Alton Evening Telegraph from Alton, Illinois on June 11, 1963 · Page 7
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June 11, 1963

Alton Evening Telegraph from Alton, Illinois · Page 7

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Alton, Illinois
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Tuesday, June 11, 1963
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Page 7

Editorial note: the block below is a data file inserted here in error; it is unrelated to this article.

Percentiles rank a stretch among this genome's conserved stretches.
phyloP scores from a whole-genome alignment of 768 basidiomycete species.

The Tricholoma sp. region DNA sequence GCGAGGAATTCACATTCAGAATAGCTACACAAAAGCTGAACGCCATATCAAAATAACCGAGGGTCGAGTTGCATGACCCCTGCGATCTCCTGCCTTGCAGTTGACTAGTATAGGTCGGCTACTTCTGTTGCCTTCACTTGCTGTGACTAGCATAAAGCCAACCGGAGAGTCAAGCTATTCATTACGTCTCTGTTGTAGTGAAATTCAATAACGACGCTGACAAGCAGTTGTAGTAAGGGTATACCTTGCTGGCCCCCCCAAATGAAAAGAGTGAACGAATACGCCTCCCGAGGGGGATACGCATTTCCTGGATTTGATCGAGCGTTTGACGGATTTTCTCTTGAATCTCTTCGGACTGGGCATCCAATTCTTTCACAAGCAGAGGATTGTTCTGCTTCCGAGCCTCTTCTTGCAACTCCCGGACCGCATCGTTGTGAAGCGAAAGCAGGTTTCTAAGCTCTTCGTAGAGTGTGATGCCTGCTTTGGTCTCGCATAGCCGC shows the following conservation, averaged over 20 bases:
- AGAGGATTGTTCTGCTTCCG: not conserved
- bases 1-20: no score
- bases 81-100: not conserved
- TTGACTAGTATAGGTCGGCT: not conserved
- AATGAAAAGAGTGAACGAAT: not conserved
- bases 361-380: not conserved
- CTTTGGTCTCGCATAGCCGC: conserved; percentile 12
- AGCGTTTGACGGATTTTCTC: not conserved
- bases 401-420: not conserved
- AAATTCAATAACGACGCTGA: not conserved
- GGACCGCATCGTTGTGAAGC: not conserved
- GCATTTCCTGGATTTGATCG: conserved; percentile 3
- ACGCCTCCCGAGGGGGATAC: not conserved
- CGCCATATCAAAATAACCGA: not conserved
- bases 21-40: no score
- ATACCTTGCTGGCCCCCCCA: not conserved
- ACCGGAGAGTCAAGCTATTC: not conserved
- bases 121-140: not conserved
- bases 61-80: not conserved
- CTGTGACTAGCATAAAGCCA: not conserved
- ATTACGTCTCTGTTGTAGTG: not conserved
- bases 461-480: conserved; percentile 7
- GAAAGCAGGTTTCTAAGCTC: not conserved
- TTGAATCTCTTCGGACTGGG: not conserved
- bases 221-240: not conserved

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TUESDAY, JUNE 11, 1963 ALTON EVENING TELEGRAPH PAGE SEVEN News of Area Men and Women in Armed Forces S.Sgt. Dwayne E. Donelson local Air Force recruiter, an nounced today that Capt. Eliza beth G. Ferrell, Air Force nurse and medical specialist selection officer for the Midwst Area, wil! be in Alton, June 18. Registered nurses, physical therapists, occupational therapists or dietitians intersted in learning of the opportunities offered in the Air Force can cal Capt. Ferrell for an appointment She wjll be in the Air Force recruiting office, 101-103 E. Broadway, between the hours of 8 a.m. 'and 4 p.m. '' PFC GARY B. ALLEN, grandson of Mrs. Elsie Warren, 236 Haller .St., 'East .Alton, has won honors as the outstanding private first class of the month at Camp Hove in Korea. Allen entered the a r m y in March, 19fi2, and completed his basic training nt Forl Leonard Wood, Mo., where he also'attend- ed communications specialist school. He received an excellent rating there and was assigned to the 7th Infantry Division in Korea last August. ' ' Allen is now serving With Co. A., Second Battle Group, 17th infantry. He is applying for a warrant officers commission as a rotary wing aviator. USS YORKTOWN — EDWARD R. SPENCE, aviation boatswain's mate airman apprentice, son of Mr. and Mrs. John F. Spence of 210'Cooper-St., East Alton is serving aboard the anti-subma- rilie warfare support aircraft carrier USS Yorktown, a unit cur,- cently operating as part of th Seventh Fleet Anti-Submarin Warfare "Hunter Killer" Grou] in the South China Sea. Marine PFC JERRY F. AUT ERY,.and his wife, Phyllis, hav returned to San Diego afte spending two weeks with the! parents, Mr. and Mrs. Russel Autery, 3220 Kendall Ave. and Mr. and Mrs. L. Ferguson, 380( Horn St. Pfc. Autery was graduated re cently from Communications and Electronics School in San Diego and is now stationed at Camp Pendleton, Calif. He is a ground radio technician. He has also qualified for the expert rifle med al, scoring 230 points out o a possible 250. SHAW AFB, S.C. 1ST LT. ALAN W. BUCKLES of Edwardsville has entered the Air Force advanced course for RB-66 jet reconnaissance navigators here. The_ lieutenant received a B.S, degree from the University of Illinois and is a member of Beta Theta Pi. He is married to the 'ormer Gayla D. Krouse of 705 Roanoke Drive, Edwardsville. GREAT LAKES, 111. — Herman ). Smith, son of Mr. and Mrs. toman M. Smith of 147 W. Tydeman, Roxana, completed recruit training recently as squad eader in his company at the Naval Training Center, Great Lakes. RAMSTEIN AB, Germany — S.Sgt. BILLY C. MAEDGE of Atorden has arrived here for as- ignment with a unit of the Air r orce in Europe. Sgt. Maedge, a personnel spe- ialist, formerly was stationed at Scott AFB, near "Belleville. The sergeant, son of Mr. and VIrs. Louis C. Maedge of Worden, s a graduate of Worden High Ichool. Sgt. Maedgc's wife, Alice, is he daughter of Albert W. 'Al- Mbrecht of Rte. 2, Edwardsville. U.S. AIR FORCE ACADEMY, Mo. — Cadet. CHARLES R. COSTER of Carrollton and Cadet )AMON R. RICKARD JR., of Ron are on a field study trip to ir Force, Army and Navy in- tallations across the United tales. Rickard is the son of Mr. and /Irs. Damon W. Rickard Sr., 2202 {rug Drive; Koster is the son of /Ir. and Mrs. Frank J. Koster of te. 2, Carrollton. FORTY ODD By Peg Bracken and Rod Lull "Look, Jen, if we build a room on ... it ups our taxes, heat, insurance, furniture bills . . . let's saw a room off!" Farewell Given Carrollton Pastor CARROLLTON — The Rev. and Mrs. Charles Fradenburgh and family who will leave this week for Deland, where the Rev. 'radenburgh has accepted the pastorate of the Methodist Church were honored at a farewell dinner Saturday evening by members of the local Methodist church if which he has been pastor the >ast two years. In recognition of heir work here the Rev. and Mrs. Fradenburg were presented a silver hostess tray and silver ream and sugar set by the con- ;regation. Other guests at the dinner were lie Rev. and Mrs. Darwin Rol- ns and family, the Rev. and Mrs. <ieth Gerberding and family and ic Rev. and Mrs. Dan Vititoe, all f Carrollton. Carrollton Notes CARROLLTON — Sunday guests of Mrs. Oren Siebermann vere Mr. and Mrs. Ray Garvels f St. Louis, Mr. and Mrs. Robrt Meldrum of White Hall, Dick VIeldrum of Jacksonville and Mrs J'regg Fuller of Carrollton. . Miss Nita Ford left Sunday for 'eoria, where she will be a guest ;ntil Wednesday of Mrs. David milh. Barclay Boirun, a student at le University of Illinois, arrived ome Saturday to visit his par- nts, Mr. an Mrs. John Boirun. Dr. and Mrs. David Linn and aughter of Poplar fBluff, Mo., pent the weekend here with Dr. inn's mother, Mrs. T. H. Linn. Mr. and Mrs. Leroy Sullivan r., and two daughters of Sando- val were guests Sunday of Mr. and Mrs. Donald Clark. Mr. and Mrs. Richard Daum and children spent the weekend in Salem with Mr. and Mrs. Delmer Schofield. Sunday guests of Mr. and Mrs. Robert Linn were Dr. and Mrs. David Linn and daughter of Poplar Bluff, Mo., Mr. and Mrs. Thomas Linn and family of Jerseyville, Mr. and Mrs. David Linn and daughter, Mrs. T. H. Linn and daughter and Miss Mary Linn of this city. Mr. and Mrs. Verl Owens spent (he weekend in Chicago with their sons-in-law and daughters, Mr. and Mrs. David Weitnan and Mr. and Mrs. Mike Micele. Miss Jane Stauter and Miss Janet Stauter, students at University of Illinois, are spending this week with their mother, Mrs. Leslie Stauter, and will leave Sunday to return to university for summer school. Mr. and Mrs. Joe Price and family spent Sunday in Ml. Sterling at the home of Mr. and Mrs. Fred Elbus. Francis Becker and son of Chandler, Ariz., spent the weekend with Becker's parents, Mr. and Mrs. Lawrence Becker. , Mrs. Arthur Long .of Chicago, who is enroute to California to make her home, was a guest Saturday of her cousins, Mr. and Mrs. Dean Clough and Mrs. Edith Allen. Mrs. Long, who formerly lived in Litchfield, is the former Ruth McPherron. Mr. and Mrs. Charles Brannan and son, David, of Bloomington arrived Sunday and are guests until Wednesday of the parents, Two at Carrollton Receive Degrees CARROLLTON — Mrs. Kenneth Gimmy of this city and Miss Agnes Robinson, daughter of Mr. and Mrs. Kenneth Robinson of Kane, received degrees at the commencement at McKendree College at Lebanon Sunday afternoon. Mrs. Gimmy received a bachelor of arts degree in education nd Miss Robinson a degree in English. Mrs. Gimmy also received a science foundation grant which will cover all of her expenses as she continues her education in night courses at MacMurray College in Jacksonville, Mrs. Gimmy s now teaching the 6th grade at :he Greenfield Elementary School. Attending the ceremonies from his area were Kenneth Gimmy ind daughters, Cathy and Patri- :ia, Mr. and Mrs. Carter Robinson, Mr. and Mrs. Keith Robinson, Carter Robinson Jr., Mrs. Ed Weber and Mrs. Edith Robinson of this city and Kenneth Robinson and son, Fred, and daughter, Virginia, of Kane. Hospital Notes CARROLLTON — Mrs. Carl rlutchens of Kane received reatment Saturday in Boyd Memorial Hospital for a head injury which she sustained in a fall at icr home Friday night. Mr. and Mrs. Glenn Roberts of rtockbridge are parents of a daughter born Sunday. Admitted to the hospital Sunday for surgery were Mrs. Anna Marie Dunbar of Kane and Mrs. Sandra Richey of Carrollton. Admitted Sunday as medical pa- ients were Clarence Laris of Car- •ollton and Oren Pence of Hillview. Byrl McGlasson of Eldred vas admitted Monday. Dismissed Sunday were Mrs. Blanche Harr of Greenfield and VIrs. Dorothy Inlow of Eldred. Dismissed Monday were Robert Werrigan of Jerseyville, Clarence ..aris of Carrollton and Mrs. Way Ann Bland and son of Sampsville. col,,,,,,, Fund Drive for You Have to Watch Weed Killers in Beans, Corn Park and Pool Mr. and Mrs. Keith Brannan in Eldred and L. M. Dowdall of this city. Mr. and Mrs. Louis Meyer and daughters, Elizabeth, Mary and Donna and son, Paul, spent Sunday in Berkley with Mr. and Mrs. Richard Meyer. Mr. and Mrs. Charles Covey and family of Geneva and Mr. and Mrs. Robert Meier of Her- •ick were weekend guests of Covey and Mrs. Meier's parents, Mr. and Mrs. H. R. Covey. r- v Bursting with good news? Just reach for the phone! Your telephone gives you so much...for so little cost. For all the sparkling fun of sharing good news, fast —what would you ever do without your telephone? It's always there to depend on, 24 hours a day. And we're constantly striving to give you better service at a reasonable cost. Just think about all the different calls you make and receive every day— and how you'd feel without them, For sharing good news... for dependable service.,. your telephone gives you so much— for so little cost, ILLINOIS BELL ) TELEPHONE Part of the Nationwide BeU System . By TRUMAN W. MAY Madison County Farm Adviser Pro-emergence herbicides have become increasingly popular for con I roll ing early weeds in corn and soybeans. Many farmers are using them, but when to cultivate after using pre-emergence herbicides is a common question. Odds are about 3 to 1 that pre- emergence herbicides will do a satisfactory job. But they can fail, especially when not enough rain falls to move them into the soil. If the chemical i s controlling weeds, don't rush cultivation of the treated area. If you banded the herbicide over the row, cultivating it too soon or too close to the row may throw new T. W. May weed seeds into the treated area and reduce the benefits from the chemicals. On the other hand, if for som reason the herbicide is not killin weeds, better not wait too long t start cultivating or hoeing. If you applied one of the moi soluble pre-emergence herbicide such at Randox or 2,4-D, at plan ing time and it hasn't taken hoi within two weeks — and weec are showing up — chances ar that the chemical isn't going t work. In such cases, you'd bette move in with a rotary hoe or cu tivator to get the early weeds. Don't Wait it Out If you used one of the longe lasting chemicals, such as atra zine or amiben, weeds will some times begin to grow and then di as the chemical is eventually tal en up by the small weeds. Her again it's risky to wait too long hoping that such chemicals wi do the job. They might not. Bu these longer lasting chemica: give you some flexibility. You ca clean up the first crop of weed with the rotary hoe or row cu tivator if weather permits. The you may still get some benef from the chemical on later weeds In recent research at the Un versity of Illinois, agronomist found that rotary hoeing with th •row about two weeks after plan ing had little effect — good o bad — on performance of most o the pre-ernergence chemicals tha were used. Will your investment be a tola loss if you use the shovel cult vator to get the first crop o weeds? Not necessarily. A longe lasting chemical, such as atr zine, may remain to help contro later weeds even if it did not wor on the first crop of weeds. You' throw new weed seeds on top o the chemical band, but as these seeds germinate and the roots o: the weeds reach the chemical, yoi may still get some benefit. If you can't cultivate because it's too wet and the chemical i controlling the weeds well, be thankful that you used it. If the chemical isn't working weeds are growing and it's dry enough, cul tivate — don't wait. Cucumber Pests If you're planning on a bountiful crop of cucumbers and muskmelons from your garden, controlling the striped and the spotted cucumber beetles will pay off. These two insects spread bacterial wilt when they feed on cucumber or muskmelon. plants. In the complete absence of the beetles, the disease does not occur. On the other hand, heavy insect infestations can wipe out a crop. The only control is spraying with an insecticide when the seedlings first come up and continuing the applications at f r e- quent intervals throughout the season. Extension entomologists recommend using 0.75 per cent rotenone dust or light applications of 3 per cent DDT dust. Or you may want to try Sevin, which has no restrictions on application. This newer insecticide can be applied up to and including the day of harvest. You can combine the insecticides with most fungicides —zineb, captan, maneb or fixed coppers — if foliage and fruit diseases are also a problem. When bacterial wilt strikes, the individual leaves wilt and become dull green. The infection soon AUTO LOANS TO SUIT! "Easy does it" when you refinance your car here. You can choose the repayment plan most convenient to you. PHONE HO 2-9214 or See KENNY KLOOS MIDSTATES FINANCE CO. 811 Ridge, Near Broadway spreads up and down the runner, and other leaves show the same symptoms. In a short time t h p | leaves turn brown and die. When! the bacteria spread through tho main stem to other runners, thr entire plant shrivels and dies. Agronomy Day Agronomy Day at the University of Illinois South Farm on June 20 features such diverse research as new oat varieties, all- out corn and wheat yields, alfalfa varieites. new disease-resistant soybeans and corn hybrids, yellow dwarf and other oat diseases, corn viruses, corn relatives, development of the corn plant, lawn care, wheat varieties and diseas-- es, insect outlook, plant-pick tillage, wend competition studies and post-emergence herbicides. Wheat harvest will he earlier than usual this year. Combining of a few early fields will start this week, mostly in the eastern part of the county. The crop will be good, although not a record-breaker. A few fields when the wheat was blooming and pollinating during the brief spell of cold weather in April show scattered damage —incomplete filling of the heads and early ripening. This accounts for some more exposed parts of a field turning yellow while the rest of the field was still green. This will reduce yields slightly in some cases. The wheat variety plot grown by James Winet on the Highland- Grantfork road is now showing some interesting differences. Stop and see it. Varieties in the tost are Knox, Knox 62, Monon, Omaha, Ottawa, Pawnee, Ponca, Red Coad, Tas- cusa, Trumph and Vermillion. The County 4-H Club Federation, the organization that represents all the clubs, Agriculture and Home Economics, recently elected new officers for 1963-64. They are Evelyn Henderson, president; Kathy Brave, vice-president; Judy Ruehrup, secretary; Richard Gusewelle, treasurer and Bill Knecht, reporter. 4-U Softball Teams Besides their project work 4-H clubs and members are planning to participate in many of the activities available to 4-H members. 4-H softball has already started with 13 teams on the schedule this year. Games are played on Monday, Tuesday and Thursday evenings at the lighted diamond of Planned at Jersey Hardcastle Funeral Rites at Carrollton CARROLLTON — Funeral services for John R. Hardcastle were conducted Sunday at Simpson Funeral Home by the Rev. Charles Fradenburgh. Pallbearers were George Andrews, Thomas Ballard, R. L. Scott, Ronaici Elhoffer and Dr. R. D. Clough of Carrollton and David Pierson of St. Louis. Burial was in Carrollton City Cemetery. • Fraciirps Ankle CARROLLTON — Mrs. W. E. Strang of this city, who was visiting her brother-in-law and sister. Mr. and Mrs. John Olbert of Wood River, fell on the stairs at the Olbert home Friday and fractured her right ankle. The fracture was reduced at the Wood River Hospital, where she is a patient. Mr. and Mrs. Richard Gillor went to Wood River Sunday afternoon to visit Mrs. Strang annd were guests of Mr. and Mrs. L. H. Holland. the Alhambra Legion and Fireman's Park, starting at 8:30 p.m. Illinois State 4-H Week is June 18-21. This event is held on the campus of the University of Illinois each year. Several members are planning to attend. Madison county had four members selected to sing in the 200 voice Illinois 4-H chorus as part of the program. They are Kenneth Albrecht. son of Mr. and Mrs. Albert Albrecht, Edwardsville; Gail Hamilos, daughter of Mr. and Mrs. William Hamilos, Granite City; Mina Lou Wehling, daughter of Mr. and Mrs. Merrill Wehling, Edwardsville and Marian Correll, daughter of Mr. and Mrs. Homer Correll, Edwardsville. Camp dates for this year's 4-H campers are June 30 — July 2 for older members, July 15-19 for 4- Her's 10 to 13 years old and July 29-August 2 for members 14 years old and older. Madison county 4- H members camp at Western Illinois 4-H Camp on Lake Jacksonville. A big day for most 4-Her's is 4-H day at the Madison County Fair at Highland. The 4-H show is July 23 this year. JERSEYVILLE - Jerseyville Junior Chamber of Commerce has mailed notices that within a few days it will launch a fundraising campaign for a community park and swimming pool project. The goal is $180,000 in pledges by January, 1964. The Jaycees have an option on a thirty-acre tract a short distance south of the city for it is here the park and pool will be located if the drive for funds is successful. DJAKARTA— Poor progress is reported in Indonesia's economic development program. *******•! *************** * DRY Model CDAD-2 Powerful Coo/erafon as* Model 1051 3 (6300 B.T.U. Capacity) • Mounts flush inside with no unsightly overhang outside • Washable filter • Automatic Thermostat Control • New Tilt-Out MAGNETIC Front for easy filter removal NEMA® TRUE CAPACITY RATING! All Coolerator cooling capocffiM by National Electrical Manufacturer! Attooarton. Don't buy an/ unit without Ihii no// STOP IN...SEE ALL , MODELS ON DISPLAY *T ACROSS FROM GERMANIA BLDG. Open Mon. & Fri. Nites 'Til 9 p.m. Open Mon. & Fri. Nites 'Til 9 p.m. REFRIGERnilOn - "Authorized Frigidaire Sales & Service" 5^550 E. BROADWAY HO 5-7721